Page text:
If you thought Australian politics was a web of intrigue and backstabbing, check out what is happening in Sri Lanka

Late in the evening on Friday, October 26, the Sri Lankan president Maithripala Sirisena (MS) swore in Mahinda Rajapaksa (MR) as prime minister and declared that he had removed the existing prime minister Ranil Wickremesinghe (RW) from office, immediately triggering a constitutional crisis and upheaval, resulting in the president suspending parliament until November 16. As it stands, Sri Lanka currently has two people claiming to be prime minister.

To fully understand how bizarre and Byzantine Sri Lankan politics is, I need to fill in a little background. After the 1977 elections, the Sri Lankan constitution was changed and the country went from the British style parliamentary system with a strong executive prime minister to one modeled more closely on the French system, with a strong executive president independently elected of the parliament who then picks the prime minister who is usually the leader of the largest party in parliament or the one who can command a majority.

After first serving as a member of parliament and then as prime minister, MR was elected president in 2005 and re-elected in 2010. During the period of MR’s presidency, MS was a member of MR’s party and served as the minister of health in the cabinet and RW was the leader of the opposition. In 2014, MS and some other members of MR’s party defected to the opposition and he then ran for the position of president as part of a coalition with RW’s party. He won, thwarting MR’s effort to win a third term.

Upon taking office as president in January 2015, MS dissolved parliament and called for fresh elections. The coalition of his supporters (called the UPFA) and RW’s party won a majority and MS appointed RW as prime minister. MR ran for parliament in that election but failed in his attempt to become the prime minister because his party could not gain a majority and he instead became just an MP and leader of the opposition. This was widely thought to be the twilight of MR’s autocratic political career.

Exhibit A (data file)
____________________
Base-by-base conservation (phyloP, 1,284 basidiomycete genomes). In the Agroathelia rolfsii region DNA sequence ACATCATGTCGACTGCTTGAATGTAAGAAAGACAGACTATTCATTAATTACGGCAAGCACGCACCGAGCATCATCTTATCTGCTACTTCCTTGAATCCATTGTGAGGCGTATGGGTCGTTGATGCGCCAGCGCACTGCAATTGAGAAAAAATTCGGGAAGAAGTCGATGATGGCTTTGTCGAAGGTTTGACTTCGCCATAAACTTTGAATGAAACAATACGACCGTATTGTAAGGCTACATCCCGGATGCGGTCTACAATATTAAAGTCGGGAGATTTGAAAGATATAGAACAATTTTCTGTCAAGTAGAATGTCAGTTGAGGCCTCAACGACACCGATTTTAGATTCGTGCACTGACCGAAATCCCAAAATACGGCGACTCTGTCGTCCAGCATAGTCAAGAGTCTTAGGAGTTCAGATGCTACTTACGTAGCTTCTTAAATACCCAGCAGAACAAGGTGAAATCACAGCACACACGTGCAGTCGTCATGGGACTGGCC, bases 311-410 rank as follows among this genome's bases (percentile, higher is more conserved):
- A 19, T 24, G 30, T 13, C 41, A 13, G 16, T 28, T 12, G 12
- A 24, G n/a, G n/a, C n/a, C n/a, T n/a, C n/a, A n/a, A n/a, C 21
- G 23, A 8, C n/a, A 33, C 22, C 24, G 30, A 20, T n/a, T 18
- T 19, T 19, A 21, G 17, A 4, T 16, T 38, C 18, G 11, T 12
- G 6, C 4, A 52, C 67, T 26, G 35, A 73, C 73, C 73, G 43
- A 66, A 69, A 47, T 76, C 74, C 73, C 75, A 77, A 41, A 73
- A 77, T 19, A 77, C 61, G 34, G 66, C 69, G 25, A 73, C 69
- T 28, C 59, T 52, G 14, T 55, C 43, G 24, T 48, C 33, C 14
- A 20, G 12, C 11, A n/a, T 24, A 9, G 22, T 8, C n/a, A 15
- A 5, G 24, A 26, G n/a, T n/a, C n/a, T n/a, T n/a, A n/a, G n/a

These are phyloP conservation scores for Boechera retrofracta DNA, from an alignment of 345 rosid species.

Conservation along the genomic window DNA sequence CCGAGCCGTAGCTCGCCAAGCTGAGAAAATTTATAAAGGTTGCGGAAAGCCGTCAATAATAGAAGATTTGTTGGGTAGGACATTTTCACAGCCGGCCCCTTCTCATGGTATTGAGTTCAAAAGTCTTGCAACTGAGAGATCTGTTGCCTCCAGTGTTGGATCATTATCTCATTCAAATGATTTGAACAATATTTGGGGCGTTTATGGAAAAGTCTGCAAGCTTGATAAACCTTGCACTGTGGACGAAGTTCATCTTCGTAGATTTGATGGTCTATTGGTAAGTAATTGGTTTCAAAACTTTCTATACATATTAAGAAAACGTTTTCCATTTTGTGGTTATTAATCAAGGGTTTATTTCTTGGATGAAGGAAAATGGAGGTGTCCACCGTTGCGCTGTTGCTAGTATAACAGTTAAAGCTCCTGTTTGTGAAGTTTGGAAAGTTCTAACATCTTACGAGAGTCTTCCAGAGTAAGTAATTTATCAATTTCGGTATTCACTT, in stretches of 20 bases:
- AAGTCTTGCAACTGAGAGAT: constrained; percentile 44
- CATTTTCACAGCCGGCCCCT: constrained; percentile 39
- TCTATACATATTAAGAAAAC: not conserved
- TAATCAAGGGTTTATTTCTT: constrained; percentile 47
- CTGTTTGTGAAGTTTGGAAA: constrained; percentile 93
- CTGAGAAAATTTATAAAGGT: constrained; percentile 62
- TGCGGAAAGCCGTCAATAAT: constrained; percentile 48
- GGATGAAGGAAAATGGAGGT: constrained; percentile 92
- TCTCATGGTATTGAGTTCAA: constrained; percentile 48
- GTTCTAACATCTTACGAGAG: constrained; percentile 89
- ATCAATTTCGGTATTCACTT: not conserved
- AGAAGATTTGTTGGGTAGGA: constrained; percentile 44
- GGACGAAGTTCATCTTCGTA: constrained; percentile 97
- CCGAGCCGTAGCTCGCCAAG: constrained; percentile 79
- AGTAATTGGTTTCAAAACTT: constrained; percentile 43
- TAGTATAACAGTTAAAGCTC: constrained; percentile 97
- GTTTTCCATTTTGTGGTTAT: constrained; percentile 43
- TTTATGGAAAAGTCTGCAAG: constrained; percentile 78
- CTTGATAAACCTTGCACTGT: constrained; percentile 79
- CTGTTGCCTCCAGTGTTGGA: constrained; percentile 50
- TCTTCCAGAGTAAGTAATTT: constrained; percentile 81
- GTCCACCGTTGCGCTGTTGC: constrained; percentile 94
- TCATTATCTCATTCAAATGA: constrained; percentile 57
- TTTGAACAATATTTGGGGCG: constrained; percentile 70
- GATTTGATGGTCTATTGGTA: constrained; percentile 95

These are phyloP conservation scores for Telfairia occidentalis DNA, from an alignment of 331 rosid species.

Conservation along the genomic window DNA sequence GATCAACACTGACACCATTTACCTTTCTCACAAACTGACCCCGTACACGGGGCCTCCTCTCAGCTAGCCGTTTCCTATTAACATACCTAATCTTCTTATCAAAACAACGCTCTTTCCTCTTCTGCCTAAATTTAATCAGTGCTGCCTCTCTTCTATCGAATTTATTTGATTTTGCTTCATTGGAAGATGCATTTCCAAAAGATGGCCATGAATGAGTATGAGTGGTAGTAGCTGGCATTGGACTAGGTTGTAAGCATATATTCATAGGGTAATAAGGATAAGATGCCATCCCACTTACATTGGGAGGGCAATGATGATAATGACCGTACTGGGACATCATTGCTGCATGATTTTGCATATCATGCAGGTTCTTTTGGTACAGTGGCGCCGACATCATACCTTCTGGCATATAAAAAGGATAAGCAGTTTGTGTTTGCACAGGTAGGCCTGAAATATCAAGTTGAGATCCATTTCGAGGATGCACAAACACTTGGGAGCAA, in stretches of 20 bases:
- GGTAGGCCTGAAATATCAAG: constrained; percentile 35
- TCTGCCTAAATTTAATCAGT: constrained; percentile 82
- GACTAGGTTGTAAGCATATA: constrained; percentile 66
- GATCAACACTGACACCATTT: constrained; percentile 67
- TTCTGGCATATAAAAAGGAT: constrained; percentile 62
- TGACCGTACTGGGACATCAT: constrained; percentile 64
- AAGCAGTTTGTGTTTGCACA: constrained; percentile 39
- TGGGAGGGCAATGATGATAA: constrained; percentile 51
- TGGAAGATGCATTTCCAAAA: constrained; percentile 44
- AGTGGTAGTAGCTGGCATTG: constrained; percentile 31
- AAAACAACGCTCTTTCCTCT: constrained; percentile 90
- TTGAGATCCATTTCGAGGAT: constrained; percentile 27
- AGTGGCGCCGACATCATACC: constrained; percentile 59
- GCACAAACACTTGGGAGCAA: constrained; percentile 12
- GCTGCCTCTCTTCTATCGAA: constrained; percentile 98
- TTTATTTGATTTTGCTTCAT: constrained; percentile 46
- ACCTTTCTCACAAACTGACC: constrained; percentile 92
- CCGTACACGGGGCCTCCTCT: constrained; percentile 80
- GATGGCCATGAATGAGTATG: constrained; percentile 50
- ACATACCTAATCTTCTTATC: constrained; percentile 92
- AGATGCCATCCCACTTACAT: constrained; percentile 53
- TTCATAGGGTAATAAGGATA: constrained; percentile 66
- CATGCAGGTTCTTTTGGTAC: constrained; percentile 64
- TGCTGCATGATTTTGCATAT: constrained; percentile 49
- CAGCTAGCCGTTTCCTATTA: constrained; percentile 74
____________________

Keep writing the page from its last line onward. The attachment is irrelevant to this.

Now MS’s UPFA faction has abandoned their support of RW in parliament and joined up with MR’s party once again. MS has fired RW and brought in MR, the very person whose downfall he engineered with his own defection in 2014, to serve under him as his prime minister, just as he served under MR before 2014.

But those dramatic shifts in alliances do not comprise all the weirdness! For the last four decades the Sri Lankan constitution has been changed multiple times, often on an ad hoc basis, in order to enable the ruling government to ram through any measure that the courts ruled violated the existing constitution. As a result, the constitution is now a large and unwieldy and incoherent document. (There used to be a joke that a person walked into a bookstore to buy a copy of the constitution and was told by the clerk that they did not stock periodicals.)